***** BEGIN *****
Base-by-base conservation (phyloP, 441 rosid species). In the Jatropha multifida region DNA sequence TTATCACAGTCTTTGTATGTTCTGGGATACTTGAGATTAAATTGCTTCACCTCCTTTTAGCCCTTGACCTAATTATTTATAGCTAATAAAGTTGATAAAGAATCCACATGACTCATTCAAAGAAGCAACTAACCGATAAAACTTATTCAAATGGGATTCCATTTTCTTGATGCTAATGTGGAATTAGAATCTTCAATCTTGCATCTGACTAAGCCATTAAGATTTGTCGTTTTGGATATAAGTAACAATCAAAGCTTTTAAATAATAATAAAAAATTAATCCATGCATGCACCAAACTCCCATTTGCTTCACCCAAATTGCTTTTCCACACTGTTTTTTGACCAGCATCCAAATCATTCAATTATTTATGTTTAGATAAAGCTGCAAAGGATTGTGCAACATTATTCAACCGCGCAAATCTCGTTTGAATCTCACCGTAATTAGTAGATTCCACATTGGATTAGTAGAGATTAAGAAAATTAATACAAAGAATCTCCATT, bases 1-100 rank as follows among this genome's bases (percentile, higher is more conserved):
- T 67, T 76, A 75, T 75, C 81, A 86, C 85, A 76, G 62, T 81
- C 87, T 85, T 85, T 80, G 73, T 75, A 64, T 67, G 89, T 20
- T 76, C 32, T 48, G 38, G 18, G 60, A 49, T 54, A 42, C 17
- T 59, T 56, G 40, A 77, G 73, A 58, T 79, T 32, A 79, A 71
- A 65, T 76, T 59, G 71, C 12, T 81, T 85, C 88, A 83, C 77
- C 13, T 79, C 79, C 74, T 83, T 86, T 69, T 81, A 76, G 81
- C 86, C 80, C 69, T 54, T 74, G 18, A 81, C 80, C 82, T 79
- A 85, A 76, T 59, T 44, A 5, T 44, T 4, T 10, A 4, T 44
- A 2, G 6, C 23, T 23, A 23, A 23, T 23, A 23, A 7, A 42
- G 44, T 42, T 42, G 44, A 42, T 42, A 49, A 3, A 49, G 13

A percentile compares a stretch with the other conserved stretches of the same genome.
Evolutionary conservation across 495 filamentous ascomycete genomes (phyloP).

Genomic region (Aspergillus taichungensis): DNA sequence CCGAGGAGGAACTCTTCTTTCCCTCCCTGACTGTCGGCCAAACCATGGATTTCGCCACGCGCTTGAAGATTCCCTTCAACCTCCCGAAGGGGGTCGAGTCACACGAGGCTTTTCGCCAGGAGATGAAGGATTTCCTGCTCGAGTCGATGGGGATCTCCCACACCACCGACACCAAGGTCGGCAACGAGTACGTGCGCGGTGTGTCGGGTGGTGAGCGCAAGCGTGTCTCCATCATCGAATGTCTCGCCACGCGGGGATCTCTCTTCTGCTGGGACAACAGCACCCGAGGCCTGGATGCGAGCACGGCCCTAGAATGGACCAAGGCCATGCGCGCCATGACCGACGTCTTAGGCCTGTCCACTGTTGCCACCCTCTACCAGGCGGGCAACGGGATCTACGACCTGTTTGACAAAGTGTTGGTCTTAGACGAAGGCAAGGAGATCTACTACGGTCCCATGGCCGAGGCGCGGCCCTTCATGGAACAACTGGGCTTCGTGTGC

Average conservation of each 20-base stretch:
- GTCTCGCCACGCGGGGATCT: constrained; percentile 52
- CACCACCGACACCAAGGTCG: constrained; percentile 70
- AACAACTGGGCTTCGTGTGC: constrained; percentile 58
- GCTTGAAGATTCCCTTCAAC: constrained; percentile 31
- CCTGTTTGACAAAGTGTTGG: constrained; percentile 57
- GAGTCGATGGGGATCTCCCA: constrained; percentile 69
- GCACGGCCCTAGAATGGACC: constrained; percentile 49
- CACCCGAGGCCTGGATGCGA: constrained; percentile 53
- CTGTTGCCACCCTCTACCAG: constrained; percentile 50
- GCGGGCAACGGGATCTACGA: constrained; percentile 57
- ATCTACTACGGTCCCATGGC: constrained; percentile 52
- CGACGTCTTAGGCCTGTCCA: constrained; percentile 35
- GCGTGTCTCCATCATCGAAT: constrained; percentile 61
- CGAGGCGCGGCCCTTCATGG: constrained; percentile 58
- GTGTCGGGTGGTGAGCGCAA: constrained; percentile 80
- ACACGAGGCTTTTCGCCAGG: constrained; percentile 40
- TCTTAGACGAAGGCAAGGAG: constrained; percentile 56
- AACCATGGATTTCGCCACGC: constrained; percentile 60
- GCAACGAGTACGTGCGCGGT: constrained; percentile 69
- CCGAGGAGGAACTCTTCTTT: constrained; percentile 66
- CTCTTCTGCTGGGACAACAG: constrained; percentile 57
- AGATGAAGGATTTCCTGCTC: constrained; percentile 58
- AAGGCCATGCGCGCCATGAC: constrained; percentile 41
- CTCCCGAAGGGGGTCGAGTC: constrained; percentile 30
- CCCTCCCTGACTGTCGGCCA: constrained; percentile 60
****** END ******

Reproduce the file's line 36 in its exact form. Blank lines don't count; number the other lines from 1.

- CTCTTCTGCTGGGACAACAG: constrained; percentile 57